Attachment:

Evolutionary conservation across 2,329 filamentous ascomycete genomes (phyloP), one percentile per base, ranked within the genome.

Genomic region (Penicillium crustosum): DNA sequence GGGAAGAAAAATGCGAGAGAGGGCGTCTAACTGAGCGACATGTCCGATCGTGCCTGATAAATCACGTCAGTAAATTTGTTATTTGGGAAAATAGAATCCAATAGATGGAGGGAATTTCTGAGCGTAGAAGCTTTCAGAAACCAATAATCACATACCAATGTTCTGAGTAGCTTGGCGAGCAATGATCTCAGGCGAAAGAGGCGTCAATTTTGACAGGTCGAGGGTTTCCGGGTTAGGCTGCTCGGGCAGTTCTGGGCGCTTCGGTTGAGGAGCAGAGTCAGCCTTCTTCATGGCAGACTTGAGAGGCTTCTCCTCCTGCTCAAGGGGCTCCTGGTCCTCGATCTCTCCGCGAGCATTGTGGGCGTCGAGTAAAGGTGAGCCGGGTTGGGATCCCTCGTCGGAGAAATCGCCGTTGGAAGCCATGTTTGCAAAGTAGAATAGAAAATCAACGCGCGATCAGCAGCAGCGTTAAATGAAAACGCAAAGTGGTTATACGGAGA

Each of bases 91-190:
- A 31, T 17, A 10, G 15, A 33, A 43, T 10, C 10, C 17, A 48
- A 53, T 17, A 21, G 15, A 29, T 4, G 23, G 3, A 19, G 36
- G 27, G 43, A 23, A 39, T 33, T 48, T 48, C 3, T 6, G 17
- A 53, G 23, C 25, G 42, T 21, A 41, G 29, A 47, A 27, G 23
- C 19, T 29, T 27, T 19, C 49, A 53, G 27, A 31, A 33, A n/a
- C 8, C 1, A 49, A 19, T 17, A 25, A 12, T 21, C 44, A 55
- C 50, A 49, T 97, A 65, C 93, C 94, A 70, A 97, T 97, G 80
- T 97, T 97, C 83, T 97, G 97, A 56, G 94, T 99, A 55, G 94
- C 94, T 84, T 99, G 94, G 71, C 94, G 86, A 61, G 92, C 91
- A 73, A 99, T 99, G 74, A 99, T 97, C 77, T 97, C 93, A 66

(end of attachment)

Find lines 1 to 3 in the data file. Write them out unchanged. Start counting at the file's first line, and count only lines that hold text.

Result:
Evolutionary conservation across 2,329 filamentous ascomycete genomes (phyloP), one percentile per base, ranked within the genome.

Genomic region (Penicillium crustosum): DNA sequence GGGAAGAAAAATGCGAGAGAGGGCGTCTAACTGAGCGACATGTCCGATCGTGCCTGATAAATCACGTCAGTAAATTTGTTATTTGGGAAAATAGAATCCAATAGATGGAGGGAATTTCTGAGCGTAGAAGCTTTCAGAAACCAATAATCACATACCAATGTTCTGAGTAGCTTGGCGAGCAATGATCTCAGGCGAAAGAGGCGTCAATTTTGACAGGTCGAGGGTTTCCGGGTTAGGCTGCTCGGGCAGTTCTGGGCGCTTCGGTTGAGGAGCAGAGTCAGCCTTCTTCATGGCAGACTTGAGAGGCTTCTCCTCCTGCTCAAGGGGCTCCTGGTCCTCGATCTCTCCGCGAGCATTGTGGGCGTCGAGTAAAGGTGAGCCGGGTTGGGATCCCTCGTCGGAGAAATCGCCGTTGGAAGCCATGTTTGCAAAGTAGAATAGAAAATCAACGCGCGATCAGCAGCAGCGTTAAATGAAAACGCAAAGTGGTTATACGGAGA

Each of bases 91-190: